To the Editor.
—In the articles on bicycle helmets and head injuries by Ms Thompson and colleagues,1,2 the authors state: "Our study design requires that both case and control groups have equal probability of striking their heads; that is, all cyclists must have experienced a crash." However, doesn't the probability of striking the head depend on crash circumstances? For example, while the authors believe it unlikely that there could be a 4-fold difference in risk-taking behavior between bicyclists, there could be at least a 4-fold difference in risk of head injury between riding slowly on a side street with little traffic vs, for example, riding at high speed in heavy traffic. General risk-taking behavior would also be important to consider. Furthermore, since cases were involved in more serious crashes than controls, the study does not have a comparable control group. To correct for this, the authors state they adjusted for "motor vehicle involvement."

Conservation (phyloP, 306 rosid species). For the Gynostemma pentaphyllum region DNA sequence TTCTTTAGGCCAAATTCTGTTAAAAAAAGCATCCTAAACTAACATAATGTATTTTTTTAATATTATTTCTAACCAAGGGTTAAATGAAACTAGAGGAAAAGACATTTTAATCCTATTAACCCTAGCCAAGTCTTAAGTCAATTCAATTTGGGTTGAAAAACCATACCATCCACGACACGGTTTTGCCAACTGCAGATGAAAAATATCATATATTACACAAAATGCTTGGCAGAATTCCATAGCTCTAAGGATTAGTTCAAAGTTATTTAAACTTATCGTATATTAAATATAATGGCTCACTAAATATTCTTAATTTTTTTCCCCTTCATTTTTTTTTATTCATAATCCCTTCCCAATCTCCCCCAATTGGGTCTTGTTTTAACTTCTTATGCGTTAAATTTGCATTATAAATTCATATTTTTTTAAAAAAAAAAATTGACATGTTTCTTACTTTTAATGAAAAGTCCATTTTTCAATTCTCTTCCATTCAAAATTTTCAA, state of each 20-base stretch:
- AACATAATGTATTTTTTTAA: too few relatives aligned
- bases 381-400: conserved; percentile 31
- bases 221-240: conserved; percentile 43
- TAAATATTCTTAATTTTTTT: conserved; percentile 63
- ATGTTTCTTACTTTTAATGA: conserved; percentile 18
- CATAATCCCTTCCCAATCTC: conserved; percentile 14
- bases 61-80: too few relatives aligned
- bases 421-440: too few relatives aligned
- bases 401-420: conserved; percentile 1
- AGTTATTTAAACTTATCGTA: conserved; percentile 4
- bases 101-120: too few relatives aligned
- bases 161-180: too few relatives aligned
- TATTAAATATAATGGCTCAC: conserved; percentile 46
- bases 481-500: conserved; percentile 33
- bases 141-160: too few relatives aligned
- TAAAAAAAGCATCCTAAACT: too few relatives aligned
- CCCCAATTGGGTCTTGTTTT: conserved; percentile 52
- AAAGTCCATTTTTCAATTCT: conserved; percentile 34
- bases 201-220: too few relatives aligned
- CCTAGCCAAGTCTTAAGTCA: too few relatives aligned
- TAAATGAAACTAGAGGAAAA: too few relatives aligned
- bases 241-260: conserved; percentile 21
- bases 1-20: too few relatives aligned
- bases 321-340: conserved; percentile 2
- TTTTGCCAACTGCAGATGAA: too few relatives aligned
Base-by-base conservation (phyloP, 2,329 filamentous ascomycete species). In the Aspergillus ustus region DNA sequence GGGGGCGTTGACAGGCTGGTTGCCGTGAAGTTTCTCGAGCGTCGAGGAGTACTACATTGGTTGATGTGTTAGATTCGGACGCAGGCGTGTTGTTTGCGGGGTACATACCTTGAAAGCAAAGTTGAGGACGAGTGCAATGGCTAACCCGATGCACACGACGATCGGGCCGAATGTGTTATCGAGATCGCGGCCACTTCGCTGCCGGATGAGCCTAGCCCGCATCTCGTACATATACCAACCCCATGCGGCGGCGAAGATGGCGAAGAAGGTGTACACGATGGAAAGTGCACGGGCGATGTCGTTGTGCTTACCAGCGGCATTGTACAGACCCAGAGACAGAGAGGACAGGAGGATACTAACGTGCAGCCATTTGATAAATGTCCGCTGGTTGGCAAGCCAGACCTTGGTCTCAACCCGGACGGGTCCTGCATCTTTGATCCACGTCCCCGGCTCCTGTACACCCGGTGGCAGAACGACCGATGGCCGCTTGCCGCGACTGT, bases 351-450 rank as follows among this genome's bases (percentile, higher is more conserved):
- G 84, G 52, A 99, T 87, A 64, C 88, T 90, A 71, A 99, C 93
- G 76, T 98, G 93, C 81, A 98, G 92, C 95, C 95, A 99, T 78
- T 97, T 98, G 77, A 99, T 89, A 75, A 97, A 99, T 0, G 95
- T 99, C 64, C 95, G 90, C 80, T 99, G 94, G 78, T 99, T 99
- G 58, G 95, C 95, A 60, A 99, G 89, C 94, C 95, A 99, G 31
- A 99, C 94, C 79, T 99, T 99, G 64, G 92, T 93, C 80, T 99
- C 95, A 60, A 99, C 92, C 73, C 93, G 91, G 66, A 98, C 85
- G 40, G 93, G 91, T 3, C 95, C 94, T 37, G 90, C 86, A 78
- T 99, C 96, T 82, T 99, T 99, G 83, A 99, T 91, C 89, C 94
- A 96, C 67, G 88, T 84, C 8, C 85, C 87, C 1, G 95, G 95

Goldman D. Do Bicycle Helmets Protect, and Should They Be Mandatory?. JAMA. 1997;277(11):883-884. doi:10.1001/jama.1997.03540350033024